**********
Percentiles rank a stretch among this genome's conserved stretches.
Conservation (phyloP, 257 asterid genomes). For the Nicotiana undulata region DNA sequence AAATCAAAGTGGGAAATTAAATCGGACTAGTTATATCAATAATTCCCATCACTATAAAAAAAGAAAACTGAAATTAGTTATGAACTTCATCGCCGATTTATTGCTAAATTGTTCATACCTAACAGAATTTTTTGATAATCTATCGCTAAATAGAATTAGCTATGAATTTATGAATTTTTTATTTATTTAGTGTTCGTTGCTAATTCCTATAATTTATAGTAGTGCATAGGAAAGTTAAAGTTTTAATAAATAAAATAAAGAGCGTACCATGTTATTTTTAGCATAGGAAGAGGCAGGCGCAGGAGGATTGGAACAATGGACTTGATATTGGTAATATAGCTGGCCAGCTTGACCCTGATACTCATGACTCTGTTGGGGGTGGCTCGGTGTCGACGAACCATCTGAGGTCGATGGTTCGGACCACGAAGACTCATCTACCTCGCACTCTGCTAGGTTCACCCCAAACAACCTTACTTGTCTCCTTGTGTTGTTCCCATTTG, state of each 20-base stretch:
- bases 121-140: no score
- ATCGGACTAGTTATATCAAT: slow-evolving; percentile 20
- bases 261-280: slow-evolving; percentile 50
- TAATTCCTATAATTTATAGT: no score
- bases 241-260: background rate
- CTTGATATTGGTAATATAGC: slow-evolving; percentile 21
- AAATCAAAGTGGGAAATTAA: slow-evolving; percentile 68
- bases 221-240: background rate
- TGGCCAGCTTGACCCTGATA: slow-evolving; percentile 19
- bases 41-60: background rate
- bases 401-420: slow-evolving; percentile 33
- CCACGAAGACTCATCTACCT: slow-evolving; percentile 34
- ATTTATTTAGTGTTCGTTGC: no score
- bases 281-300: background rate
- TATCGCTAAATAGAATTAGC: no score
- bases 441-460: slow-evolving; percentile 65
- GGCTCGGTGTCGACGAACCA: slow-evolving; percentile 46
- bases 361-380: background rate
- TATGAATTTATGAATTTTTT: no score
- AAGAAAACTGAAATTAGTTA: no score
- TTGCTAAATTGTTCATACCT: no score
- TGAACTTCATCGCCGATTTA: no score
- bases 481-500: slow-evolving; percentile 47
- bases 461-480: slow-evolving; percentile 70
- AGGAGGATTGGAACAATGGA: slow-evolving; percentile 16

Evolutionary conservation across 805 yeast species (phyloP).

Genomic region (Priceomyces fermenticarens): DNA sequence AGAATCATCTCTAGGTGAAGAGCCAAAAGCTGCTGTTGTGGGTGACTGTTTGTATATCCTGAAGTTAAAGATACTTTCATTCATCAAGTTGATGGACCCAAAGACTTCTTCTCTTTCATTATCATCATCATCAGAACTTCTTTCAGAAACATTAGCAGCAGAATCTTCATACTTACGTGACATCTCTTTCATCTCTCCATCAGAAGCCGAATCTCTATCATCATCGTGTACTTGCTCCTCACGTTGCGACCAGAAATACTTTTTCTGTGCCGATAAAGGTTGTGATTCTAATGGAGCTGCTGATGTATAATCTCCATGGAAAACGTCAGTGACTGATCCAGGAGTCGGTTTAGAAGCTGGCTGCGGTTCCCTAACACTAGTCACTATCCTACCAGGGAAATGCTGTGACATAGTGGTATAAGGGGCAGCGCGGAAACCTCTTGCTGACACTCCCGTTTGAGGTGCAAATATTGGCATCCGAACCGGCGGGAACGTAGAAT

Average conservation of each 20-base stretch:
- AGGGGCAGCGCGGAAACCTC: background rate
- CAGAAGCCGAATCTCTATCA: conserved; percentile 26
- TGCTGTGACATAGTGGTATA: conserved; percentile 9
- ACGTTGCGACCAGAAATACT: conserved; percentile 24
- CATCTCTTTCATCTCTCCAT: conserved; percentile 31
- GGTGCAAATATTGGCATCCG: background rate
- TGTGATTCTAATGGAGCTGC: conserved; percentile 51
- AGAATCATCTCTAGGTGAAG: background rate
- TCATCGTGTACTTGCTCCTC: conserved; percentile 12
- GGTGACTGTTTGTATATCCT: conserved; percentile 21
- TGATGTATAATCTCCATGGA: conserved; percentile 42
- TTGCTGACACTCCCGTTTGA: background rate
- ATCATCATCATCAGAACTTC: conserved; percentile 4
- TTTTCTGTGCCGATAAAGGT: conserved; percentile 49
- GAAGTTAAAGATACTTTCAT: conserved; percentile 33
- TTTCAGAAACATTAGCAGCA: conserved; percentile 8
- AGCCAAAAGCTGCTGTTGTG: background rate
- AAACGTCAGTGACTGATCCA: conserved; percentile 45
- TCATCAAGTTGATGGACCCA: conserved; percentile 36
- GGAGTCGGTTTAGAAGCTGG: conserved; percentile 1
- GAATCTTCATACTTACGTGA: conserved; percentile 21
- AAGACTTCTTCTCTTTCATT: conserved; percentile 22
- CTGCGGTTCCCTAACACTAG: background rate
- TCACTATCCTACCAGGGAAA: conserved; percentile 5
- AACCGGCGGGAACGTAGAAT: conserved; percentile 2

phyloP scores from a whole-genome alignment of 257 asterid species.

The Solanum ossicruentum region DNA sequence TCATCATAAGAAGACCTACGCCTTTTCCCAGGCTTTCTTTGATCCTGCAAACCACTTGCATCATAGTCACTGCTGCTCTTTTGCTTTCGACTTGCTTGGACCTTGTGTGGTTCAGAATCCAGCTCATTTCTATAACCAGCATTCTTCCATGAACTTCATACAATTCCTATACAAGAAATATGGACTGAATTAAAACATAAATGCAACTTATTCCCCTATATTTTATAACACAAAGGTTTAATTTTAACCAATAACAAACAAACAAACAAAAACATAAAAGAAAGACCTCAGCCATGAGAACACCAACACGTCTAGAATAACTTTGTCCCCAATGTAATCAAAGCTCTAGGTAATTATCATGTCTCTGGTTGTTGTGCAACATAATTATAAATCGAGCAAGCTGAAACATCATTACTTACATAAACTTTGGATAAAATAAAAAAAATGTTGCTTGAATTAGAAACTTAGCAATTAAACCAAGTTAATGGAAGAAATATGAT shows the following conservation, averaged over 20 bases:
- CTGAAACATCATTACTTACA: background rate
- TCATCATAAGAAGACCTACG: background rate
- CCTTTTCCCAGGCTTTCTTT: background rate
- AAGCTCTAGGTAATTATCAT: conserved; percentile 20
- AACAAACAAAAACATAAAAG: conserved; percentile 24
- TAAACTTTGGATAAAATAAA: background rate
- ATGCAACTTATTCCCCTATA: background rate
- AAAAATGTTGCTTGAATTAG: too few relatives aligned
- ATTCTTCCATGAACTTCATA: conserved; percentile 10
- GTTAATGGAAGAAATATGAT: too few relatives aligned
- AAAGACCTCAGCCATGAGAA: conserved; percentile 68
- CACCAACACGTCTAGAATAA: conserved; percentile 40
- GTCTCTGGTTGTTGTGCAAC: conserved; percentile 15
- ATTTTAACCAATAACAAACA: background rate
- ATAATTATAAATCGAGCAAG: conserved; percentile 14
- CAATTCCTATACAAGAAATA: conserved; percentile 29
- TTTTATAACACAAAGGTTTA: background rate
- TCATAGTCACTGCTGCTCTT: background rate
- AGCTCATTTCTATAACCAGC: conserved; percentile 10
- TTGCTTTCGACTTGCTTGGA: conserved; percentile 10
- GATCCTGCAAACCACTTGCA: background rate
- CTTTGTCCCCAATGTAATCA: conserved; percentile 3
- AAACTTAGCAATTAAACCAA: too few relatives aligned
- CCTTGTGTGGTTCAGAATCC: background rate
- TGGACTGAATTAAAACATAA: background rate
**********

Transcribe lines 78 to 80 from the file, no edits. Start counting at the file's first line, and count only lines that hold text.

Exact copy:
- GATCCTGCAAACCACTTGCA: background rate
- CTTTGTCCCCAATGTAATCA: conserved; percentile 3
- AAACTTAGCAATTAAACCAA: too few relatives aligned